Russian Nationlist Orthodoxy & White Supremacists
Posted by: corboy ()
Date: March 26, 2022 08:31AM

The bond that explains why some on the Christian right support Putin’s war

Russia has become an ally in a global movement.
Image without a caption
By Bethany Moreton

Bethany Moreton is professor of history at Dartmouth College. This article draws from her book, "Slouching Towards Moscow: American Conservatives and the Romance of Russia," forthcoming from Harvard University Press.
March 5, 2022 at 6:00 a.m. EST



In 1987, pastors from within the heart of U.S. evangelicalism officially incorporated 2,000 American evangelicals into the Antiochian Orthodox Christian Archdiocese of North America. The mass conversion stemmed from White Protestant disillusionment with the freestyle worship, therapeutic ethos and perceived feminine emotionalism of their old church homes — what one influential critic labeled “The Church Impotent.” “Evangelical churches call men to be passive and nice (think ‘Mr. Rogers’),” explained a convert. “Orthodox Churches call men to be courageous and act (think ‘Braveheart’).” Such celebration of masculinity is one reason Orthodoxy is majority male, unlike any other American Christian denomination.


Russian Orthodox leadership in the global family values movement makes Eastern Christianity an appealing symbol for some of the most repugnant representatives of the racist right — again demonstrating the racial subtext of overt sexual conservatism. Neo-Confederates champion Orthodoxy as the spiritual home of white nationalism. Converts have played roles in the Charlottesville riot of 2017 and the Capitol insurrection of Jan. 6, 2021. The terrorist who took nine Black lives in a Charleston church had an Eastern Orthodox priest as a spiritual adviser. At the same time, the American alt-right embraced Russia as the land of unapologetic whiteness and unreformed masculinity. To the concern of many Orthodox believers, such converts are having an impact within branches of Orthodoxy in the United States.

As Russian tanks roll toward Kyiv and AFPAC speakers cheer, Putin can count on the respect many Christian conservatives in the United States have for Orthodox Russia as the international standard-bearer for family values. Certainly not all the ties between American Republicans and Russian interests are based on long-standing religious visions of traditional families and White Christian supremacy. But there is no making sense of them without that context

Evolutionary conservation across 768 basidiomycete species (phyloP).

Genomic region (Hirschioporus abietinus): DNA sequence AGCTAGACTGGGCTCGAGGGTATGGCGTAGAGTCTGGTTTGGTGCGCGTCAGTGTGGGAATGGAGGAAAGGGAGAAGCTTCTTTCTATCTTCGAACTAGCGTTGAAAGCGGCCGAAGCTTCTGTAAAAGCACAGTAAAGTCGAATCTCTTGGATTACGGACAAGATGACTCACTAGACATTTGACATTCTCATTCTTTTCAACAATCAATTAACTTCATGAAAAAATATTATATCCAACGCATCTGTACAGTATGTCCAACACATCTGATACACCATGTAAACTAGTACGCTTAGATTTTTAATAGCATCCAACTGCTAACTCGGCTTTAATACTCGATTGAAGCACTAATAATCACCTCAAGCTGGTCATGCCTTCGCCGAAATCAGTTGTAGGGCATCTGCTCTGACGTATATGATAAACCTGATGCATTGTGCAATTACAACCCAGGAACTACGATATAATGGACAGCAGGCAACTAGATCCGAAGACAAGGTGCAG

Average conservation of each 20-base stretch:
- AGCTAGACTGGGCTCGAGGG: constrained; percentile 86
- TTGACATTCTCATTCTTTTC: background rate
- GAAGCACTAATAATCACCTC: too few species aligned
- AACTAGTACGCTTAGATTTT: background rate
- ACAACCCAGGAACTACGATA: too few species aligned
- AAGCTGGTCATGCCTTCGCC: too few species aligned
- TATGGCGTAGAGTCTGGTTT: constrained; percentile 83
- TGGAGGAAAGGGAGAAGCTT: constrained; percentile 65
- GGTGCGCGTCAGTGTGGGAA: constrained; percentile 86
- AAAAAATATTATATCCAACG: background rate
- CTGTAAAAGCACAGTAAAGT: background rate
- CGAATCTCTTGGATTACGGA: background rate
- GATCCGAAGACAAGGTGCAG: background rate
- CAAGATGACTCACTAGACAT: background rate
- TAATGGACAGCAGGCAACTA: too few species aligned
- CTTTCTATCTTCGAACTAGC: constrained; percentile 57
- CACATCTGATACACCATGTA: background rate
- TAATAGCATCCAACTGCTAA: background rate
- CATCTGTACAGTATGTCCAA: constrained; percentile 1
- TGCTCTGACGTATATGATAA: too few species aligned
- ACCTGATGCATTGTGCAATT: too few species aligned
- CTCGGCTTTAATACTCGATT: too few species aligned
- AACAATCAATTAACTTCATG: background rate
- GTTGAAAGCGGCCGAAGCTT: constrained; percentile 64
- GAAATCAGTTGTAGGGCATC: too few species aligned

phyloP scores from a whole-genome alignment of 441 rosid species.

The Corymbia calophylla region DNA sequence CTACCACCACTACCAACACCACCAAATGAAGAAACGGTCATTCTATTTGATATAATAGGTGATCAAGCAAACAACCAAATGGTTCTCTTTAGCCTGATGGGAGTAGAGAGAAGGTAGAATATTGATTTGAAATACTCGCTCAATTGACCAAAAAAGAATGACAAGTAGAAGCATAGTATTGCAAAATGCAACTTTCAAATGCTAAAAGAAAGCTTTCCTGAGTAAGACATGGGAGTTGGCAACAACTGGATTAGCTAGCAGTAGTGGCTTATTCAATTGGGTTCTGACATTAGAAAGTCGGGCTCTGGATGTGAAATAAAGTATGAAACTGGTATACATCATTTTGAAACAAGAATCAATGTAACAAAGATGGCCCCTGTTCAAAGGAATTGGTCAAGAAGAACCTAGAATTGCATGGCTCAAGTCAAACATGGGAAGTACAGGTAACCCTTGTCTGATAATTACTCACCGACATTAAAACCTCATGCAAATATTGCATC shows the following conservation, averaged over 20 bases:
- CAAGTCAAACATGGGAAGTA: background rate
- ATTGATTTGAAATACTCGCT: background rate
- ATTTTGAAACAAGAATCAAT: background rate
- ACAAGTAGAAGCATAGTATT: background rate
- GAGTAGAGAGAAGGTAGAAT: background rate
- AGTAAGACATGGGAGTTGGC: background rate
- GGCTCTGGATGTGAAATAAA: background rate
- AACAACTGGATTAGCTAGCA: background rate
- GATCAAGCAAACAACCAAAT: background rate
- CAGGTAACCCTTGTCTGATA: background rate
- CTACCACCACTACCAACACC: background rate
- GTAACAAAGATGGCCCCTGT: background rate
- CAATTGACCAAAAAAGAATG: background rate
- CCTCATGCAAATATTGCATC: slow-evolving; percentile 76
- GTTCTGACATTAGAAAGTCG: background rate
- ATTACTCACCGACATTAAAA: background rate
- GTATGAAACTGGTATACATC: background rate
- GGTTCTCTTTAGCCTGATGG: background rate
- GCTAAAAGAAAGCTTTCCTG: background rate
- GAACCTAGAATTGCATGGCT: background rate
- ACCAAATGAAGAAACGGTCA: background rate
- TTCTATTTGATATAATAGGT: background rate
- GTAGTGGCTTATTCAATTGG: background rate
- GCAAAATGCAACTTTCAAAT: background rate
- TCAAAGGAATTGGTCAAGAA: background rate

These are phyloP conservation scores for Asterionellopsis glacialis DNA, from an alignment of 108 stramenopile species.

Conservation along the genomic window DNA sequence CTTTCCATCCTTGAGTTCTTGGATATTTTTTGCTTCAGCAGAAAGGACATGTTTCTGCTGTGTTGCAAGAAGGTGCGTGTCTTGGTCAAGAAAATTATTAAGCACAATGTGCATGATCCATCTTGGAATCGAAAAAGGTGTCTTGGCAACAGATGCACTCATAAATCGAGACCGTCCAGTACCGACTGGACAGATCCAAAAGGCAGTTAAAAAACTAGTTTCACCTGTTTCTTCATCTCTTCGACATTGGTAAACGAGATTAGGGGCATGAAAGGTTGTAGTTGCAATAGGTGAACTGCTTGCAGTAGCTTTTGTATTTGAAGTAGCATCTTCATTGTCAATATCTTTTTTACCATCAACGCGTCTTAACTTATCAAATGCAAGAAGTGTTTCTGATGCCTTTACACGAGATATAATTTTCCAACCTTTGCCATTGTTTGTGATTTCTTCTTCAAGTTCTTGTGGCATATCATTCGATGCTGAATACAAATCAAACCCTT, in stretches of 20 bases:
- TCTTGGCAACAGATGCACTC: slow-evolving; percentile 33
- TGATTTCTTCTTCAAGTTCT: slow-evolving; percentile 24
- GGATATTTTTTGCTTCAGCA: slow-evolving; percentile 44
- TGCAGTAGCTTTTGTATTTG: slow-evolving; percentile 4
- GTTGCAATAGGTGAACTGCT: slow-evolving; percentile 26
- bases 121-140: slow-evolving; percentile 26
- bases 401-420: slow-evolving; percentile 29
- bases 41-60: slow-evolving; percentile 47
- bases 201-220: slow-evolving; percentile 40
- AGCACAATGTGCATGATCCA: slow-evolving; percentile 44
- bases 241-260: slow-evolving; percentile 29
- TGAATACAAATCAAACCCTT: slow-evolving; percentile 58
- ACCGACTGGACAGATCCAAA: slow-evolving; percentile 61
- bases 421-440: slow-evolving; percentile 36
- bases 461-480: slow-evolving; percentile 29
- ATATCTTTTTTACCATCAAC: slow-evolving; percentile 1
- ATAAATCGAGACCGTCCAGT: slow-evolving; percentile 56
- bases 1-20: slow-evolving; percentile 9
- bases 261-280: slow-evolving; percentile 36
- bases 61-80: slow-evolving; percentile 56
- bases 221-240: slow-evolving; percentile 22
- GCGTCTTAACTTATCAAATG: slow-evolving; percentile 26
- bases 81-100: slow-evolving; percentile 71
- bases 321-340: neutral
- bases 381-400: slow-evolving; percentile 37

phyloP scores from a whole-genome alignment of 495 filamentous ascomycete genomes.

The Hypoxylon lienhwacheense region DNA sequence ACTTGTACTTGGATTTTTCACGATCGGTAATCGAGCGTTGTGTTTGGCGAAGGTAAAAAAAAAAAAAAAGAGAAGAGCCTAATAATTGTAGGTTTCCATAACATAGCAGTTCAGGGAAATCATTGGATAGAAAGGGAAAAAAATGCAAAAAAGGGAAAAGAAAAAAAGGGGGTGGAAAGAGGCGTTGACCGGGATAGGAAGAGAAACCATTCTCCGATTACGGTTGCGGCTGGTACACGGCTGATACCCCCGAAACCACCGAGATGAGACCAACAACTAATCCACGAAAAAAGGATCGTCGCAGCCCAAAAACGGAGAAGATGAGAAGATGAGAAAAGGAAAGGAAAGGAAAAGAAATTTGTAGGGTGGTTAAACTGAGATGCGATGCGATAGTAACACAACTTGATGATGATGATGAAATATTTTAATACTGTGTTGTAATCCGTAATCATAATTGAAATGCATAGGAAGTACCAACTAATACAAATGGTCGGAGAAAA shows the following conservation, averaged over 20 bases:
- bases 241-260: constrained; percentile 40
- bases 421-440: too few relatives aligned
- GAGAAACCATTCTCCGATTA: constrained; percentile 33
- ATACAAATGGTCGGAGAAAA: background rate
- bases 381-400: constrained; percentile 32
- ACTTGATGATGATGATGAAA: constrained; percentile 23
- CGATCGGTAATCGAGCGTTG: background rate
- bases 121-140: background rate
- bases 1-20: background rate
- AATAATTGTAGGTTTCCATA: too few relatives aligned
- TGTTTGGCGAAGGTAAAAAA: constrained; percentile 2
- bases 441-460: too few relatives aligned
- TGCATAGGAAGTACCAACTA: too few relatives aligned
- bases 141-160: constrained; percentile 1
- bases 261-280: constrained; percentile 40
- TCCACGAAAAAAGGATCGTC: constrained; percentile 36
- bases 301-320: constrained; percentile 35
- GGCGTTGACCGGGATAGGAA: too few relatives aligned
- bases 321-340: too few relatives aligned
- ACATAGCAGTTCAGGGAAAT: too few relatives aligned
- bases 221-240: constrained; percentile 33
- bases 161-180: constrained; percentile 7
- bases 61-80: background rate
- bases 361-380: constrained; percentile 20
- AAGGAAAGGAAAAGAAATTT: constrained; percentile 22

In 1995, Russian demographers met with the American Howard Center for the Family, Religion and Society, a project of the paleoconservative movement that mixed Holocaust deniers, Neo-Confederates and racist anti-immigrant activists. They agreed that low White birthrates were caused by the decline of traditional family forms and gender roles — and therefore the answer was the official suppression of sexual and gender dissent.

Their efforts produced the World Congress of Families, which combines funding from conservative Russian oligarchs with the organizing know-how of groups like the National Organization for Marriage — a key player in California’s 2008 same-sex marriage ban (which was later overturned in the courts). At its annual meetings, religious traditionalists coordinate policies to promote the “natural family” and combat LGBTQ and reproductive rights around the world.

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Edited 3 time(s). Last edit at 03/26/2022 08:45AM by corboy.

Re: Russian Nationlist Orthodoxy & White Supremacists
Posted by: corboy ()
Date: May 17, 2022 07:09AM

The Strange Alliance
Between Russian Orthodox monarchists, American Christian Evangelicals and European fascists


Re: Russian Nationlist Orthodoxy & White Supremacists
Posted by: corboy ()
Date: May 17, 2022 07:11AM

In an online discussion forum people described their worries and concerns about conversion to Eastern Orthodox Christianity.


It was a few:

1.) My experiences with Orthodox people prior to visiting my parish. I had only met three Orthodox people on my campus, and out of them only one was a decent person. That one was a softball girl who gave me fasting tips and talked me through certain parts, but the other two was a pair of roommates who were certainly the kind of people NPR was talking about. One had a penchant for Confederate flags, liked to boast about his grandpa who had served in the SS, made some weird remarks about the “Jewish Revolutionary Spirit,” and on one occasion suggested I beat my wife to make her submit. The other guy had a t-shirt of Corneliu Codreanu the first time I had met him, stated that St. Maria of Paris was in Hell for saving Jews during the Holocaust, lectured a friend on his choice to date a Black woman using some very racist language, and on one occasion yelled at my roommate to stay away from his stuff (very publicly I might add) because my roommate is Romani and (as this guy put it) “his kind are the n-ggers of Orthodox countries.” And yes, both of them were fans of a certain Canadian psychologist and frequently post stuff by Rod Dreher and a certain Orthodox YouTuber I can’t name.

2.) Online Orthodox people were just atrocious. I was forced out of an Orthodox server on Discord because I questioned his logic that Absolute Theocratic Monarchism was the only acceptable form of government. Immediately after that I was told I was a “Godless communist,” “filthy degenerate,” “liberal f-ggot,” “heretic,” “vile scum,” and was kicked out on the basis that I was apparently a Jew who had come to sow discord within the Church and was informed that Christ would deal with me accordingly at the Last Judgment.

Edited 2 time(s). Last edit at 05/17/2022 07:21AM by corboy.

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